The outbreak of COVID-19 has seen a major plunge in blood reserves in many African countries with the numbers of donors decreasing by the day, a situation that has led a Catholic Bishop in Ghana to appeal to individuals to make blood donation part of their lifestyle.
Launching the National Catholic Blood Donation Campaign on the Solemnity of the Body and Blood of Christ on Sunday, June 14, Archbishop John Bonaventure Kwofie of Accra appealed to Ghanaians especially Catholics through the campaign, “to become life-savers by volunteering to donate blood regularly.”
“Continue donating blood to save the many people in need of blood during the coronavirus pandemic era. COVID-19 is with us here, pregnant women in the labor ward urgently need our blood to be alive as well as cancer patients; let’s support them because giving blood is a gift out of kindness,” the Archbishop said.
It was also the day that governments, blood donor associations and non-government organizations celebrated the World Blood Donor Day.
Launch during Holy Mass at the Holy Spirit Cathedral in Accra, the campaign aims at having Catholics donate 2,500 units of Blood between July and December to support the National Blood Service Ghana (NBSG) to save lives.
The campaign is also aimed at stocking blood banks across the Archdiocese of Ghana’s Capital City as a demonstration of commitment on the part of Catholics to making blood donation a lifestyle as part of their social duty and service to humanity, Archbishop Kwofie said.
Unveiling the virtual June 14 campaign under the theme, “Family of God: Give Blood so Others May Live,” the Spiritan Archbishop said that “blood gives life and life is given by God.”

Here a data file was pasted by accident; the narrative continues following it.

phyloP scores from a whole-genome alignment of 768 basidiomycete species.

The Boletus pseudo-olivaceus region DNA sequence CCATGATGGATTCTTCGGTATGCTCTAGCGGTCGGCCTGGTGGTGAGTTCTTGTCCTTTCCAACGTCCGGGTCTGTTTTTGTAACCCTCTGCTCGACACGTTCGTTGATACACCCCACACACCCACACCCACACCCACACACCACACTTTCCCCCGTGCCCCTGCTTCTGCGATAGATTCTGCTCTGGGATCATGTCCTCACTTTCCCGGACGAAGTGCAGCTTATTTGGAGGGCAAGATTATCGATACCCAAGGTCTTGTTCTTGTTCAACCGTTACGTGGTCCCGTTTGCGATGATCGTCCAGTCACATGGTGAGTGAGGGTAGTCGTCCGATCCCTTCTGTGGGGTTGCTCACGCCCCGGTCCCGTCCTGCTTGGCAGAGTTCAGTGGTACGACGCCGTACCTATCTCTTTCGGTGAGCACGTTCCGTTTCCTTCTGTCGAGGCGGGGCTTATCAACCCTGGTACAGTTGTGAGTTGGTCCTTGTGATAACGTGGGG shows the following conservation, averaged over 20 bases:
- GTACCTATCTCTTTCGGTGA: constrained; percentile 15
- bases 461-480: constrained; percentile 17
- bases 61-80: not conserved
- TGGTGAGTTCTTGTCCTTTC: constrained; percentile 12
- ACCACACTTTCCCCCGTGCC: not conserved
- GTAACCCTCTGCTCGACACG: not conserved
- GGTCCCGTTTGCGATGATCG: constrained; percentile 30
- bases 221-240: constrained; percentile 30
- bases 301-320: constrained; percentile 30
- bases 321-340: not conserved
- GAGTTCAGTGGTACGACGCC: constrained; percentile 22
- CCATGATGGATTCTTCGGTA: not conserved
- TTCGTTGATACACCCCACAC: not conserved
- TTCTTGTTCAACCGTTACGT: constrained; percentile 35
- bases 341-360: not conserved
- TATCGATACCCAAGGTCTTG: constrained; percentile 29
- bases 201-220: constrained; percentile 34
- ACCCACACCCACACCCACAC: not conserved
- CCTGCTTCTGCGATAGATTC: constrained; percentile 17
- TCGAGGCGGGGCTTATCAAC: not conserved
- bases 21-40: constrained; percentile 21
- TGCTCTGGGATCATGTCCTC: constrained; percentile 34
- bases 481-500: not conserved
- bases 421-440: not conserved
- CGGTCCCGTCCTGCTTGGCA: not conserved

He raised awareness about the global and local need for safe blood and how everyone can contribute and expressed his gratitude to those who have previously donated blood.
Statistics indicate that Ghana has never met its blood requirement. In 2018, only 60,000 units of blood was received from voluntary unpaid donors out of a needed 300,000 units with sometimes surgeries postponed due to lack of blood.
With a Ghanaian Catholic population of almost three million, 30,000 donors, translating to 1 percent of the Catholic population, were expected to donate blood in 2019, but collectively only 2,314 units of Blood were donated between January and November to support the National Blood Service Ghana (NBSG).
Many countries, especially in Africa still have shortage of donors, and thus World Blood Donor Day is vital to raise awareness of blood donation and thus increase supply in order to save as many lives as possible.
Even before the emergence of the new coronavirus, Africa’s blood supply fell short of demand. The pandemic has increased the deficit, raising risks to people needing treatment for ailments and medical emergencies, health officials have said.
“The problem that we are seeing is that we have a reduction in the number of blood donors during this outbreak because people are afraid to go to blood services,” said Dr. Andre Loua, the World Health Organization’s Africa region technical officer for blood safety.
Fears of infection and restrictions on mobility and trade affect the availability of blood. The situation is compounded by a lack of sufficient reagents, bags and other products needed to draw, test and store blood, according to Jean-Baptiste Nikiema, the WHO regional adviser for essential medicine, who joined Loua in a Skype interview with VOA last month.